One of the key challenges for David Cameron this autumn is to address his policy on Europe. A big speech is expected before European leaders meet in December, with some in the Conservative party hoping it will come as soon as next week in order to boost Tory chances in the Corby by-election. But because the Prime Minister is offering definition for his own party on the EU, the other party leaders must do the same. Nick Clegg’s speech today set out where he stands, and he didn’t mince his words. As well as the lines I reported earlier about opting out of law-and-order powers, the Deputy Prime Minister also had this to say on eurosceptics’ desire to repatriate British powers from the EU:
‘I want to focus on the proposal doing the rounds that the best way to improve the UK’s position in Europe is to renegotiate the terms of our relationship with the rest of the EU. We should opt out of the bad bits, stay opted in to the good bits, and the way to do that is a repatriation of British powers. That seems very reasonable; in fact, it’s a pretty seductive offer- who would disagree with that?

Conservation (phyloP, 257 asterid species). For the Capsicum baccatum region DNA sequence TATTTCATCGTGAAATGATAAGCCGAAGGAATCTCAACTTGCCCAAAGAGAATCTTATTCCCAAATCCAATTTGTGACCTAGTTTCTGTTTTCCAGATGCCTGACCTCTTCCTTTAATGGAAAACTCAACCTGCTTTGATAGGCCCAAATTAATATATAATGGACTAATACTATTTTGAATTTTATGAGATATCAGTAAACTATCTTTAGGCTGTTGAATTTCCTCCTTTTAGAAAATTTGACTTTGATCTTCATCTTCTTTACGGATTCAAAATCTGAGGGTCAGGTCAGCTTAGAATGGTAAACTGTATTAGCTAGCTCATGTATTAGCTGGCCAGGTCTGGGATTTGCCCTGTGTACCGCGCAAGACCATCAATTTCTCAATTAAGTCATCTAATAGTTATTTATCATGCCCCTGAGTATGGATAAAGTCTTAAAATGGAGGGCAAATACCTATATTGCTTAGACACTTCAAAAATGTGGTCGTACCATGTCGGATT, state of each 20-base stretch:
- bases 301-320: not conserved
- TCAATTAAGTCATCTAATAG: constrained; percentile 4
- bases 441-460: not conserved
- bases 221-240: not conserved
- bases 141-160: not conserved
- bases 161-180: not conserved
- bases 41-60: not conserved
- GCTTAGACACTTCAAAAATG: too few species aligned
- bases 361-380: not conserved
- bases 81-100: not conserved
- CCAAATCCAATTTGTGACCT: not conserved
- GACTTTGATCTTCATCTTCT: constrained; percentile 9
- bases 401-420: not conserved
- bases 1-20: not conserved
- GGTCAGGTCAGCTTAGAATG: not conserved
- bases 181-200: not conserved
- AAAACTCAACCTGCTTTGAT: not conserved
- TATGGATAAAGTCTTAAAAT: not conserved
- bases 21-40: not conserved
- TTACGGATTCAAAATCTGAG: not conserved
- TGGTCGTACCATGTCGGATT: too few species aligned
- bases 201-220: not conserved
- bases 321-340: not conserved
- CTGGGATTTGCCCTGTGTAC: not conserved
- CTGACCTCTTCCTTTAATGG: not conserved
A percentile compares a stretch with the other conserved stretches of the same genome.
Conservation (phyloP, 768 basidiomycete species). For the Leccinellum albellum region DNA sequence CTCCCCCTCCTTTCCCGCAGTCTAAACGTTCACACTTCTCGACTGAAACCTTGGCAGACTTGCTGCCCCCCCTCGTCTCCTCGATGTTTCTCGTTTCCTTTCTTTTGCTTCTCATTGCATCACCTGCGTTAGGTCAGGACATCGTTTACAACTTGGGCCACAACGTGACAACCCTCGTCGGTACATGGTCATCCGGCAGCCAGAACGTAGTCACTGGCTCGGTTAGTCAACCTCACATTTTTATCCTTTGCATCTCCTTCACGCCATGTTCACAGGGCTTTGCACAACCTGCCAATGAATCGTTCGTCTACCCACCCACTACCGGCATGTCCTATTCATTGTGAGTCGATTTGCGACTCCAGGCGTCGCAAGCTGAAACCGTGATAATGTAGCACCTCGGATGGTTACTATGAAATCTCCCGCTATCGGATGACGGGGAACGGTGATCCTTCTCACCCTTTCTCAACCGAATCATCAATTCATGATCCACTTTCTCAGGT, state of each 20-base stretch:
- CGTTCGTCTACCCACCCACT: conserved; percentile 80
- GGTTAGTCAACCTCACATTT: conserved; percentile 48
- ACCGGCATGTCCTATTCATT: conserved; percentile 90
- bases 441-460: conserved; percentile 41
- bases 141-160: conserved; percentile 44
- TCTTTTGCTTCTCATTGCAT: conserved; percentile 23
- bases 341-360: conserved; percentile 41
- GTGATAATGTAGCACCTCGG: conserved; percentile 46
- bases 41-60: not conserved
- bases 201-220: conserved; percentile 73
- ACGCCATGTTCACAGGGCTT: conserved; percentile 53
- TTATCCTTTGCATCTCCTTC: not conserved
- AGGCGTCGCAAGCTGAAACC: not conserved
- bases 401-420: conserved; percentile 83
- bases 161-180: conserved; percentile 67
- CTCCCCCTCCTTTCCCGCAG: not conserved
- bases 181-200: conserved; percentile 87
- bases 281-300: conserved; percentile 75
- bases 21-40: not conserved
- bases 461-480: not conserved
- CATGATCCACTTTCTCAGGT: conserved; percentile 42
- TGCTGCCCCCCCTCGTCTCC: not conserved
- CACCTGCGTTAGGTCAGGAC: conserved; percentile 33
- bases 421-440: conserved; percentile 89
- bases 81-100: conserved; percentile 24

‘But, look a little closer, because a grand, unilateral repatriation of powers might sound appealing but in reality, it is a false promise, wrapped in a Union Jack.’
The Tories in Number 10 are relaxed about this image, saying the EU has always been an area where their party takes a tougher line than the Lib Dems, and their 2015 manifestos will clearly differ on this issue. But, unsurprisingly, eurosceptic backbenchers are a little less content. Peter Bone says:
‘That is why we should not be in coalition with him.’
Bernard Jenkin is similarly enraged:
‘It’s people like him that got the UK into this mess by giving too much power away, and yet he still thinks it right that we did so! He doesn’t get it that the British people won’t stand for it any more.’
This sort of reaction is probably exactly what Clegg was hoping for when he drafted his speech, given it is an agreed area of differentiation for the two parties.
One thing worth looking out for is whether the Lib Dems try to use last night’s rebellion as a bargaining chip. The mood among MPs is that they are constantly taking one for the team in votes, while Conservative MPs run amok. Last night’s result will have done nothing to diminish that impression.
Subscribe to The Spectator today for a quality of argument not found in any other publication. Get more Spectator for less – just £12 for 12 issues.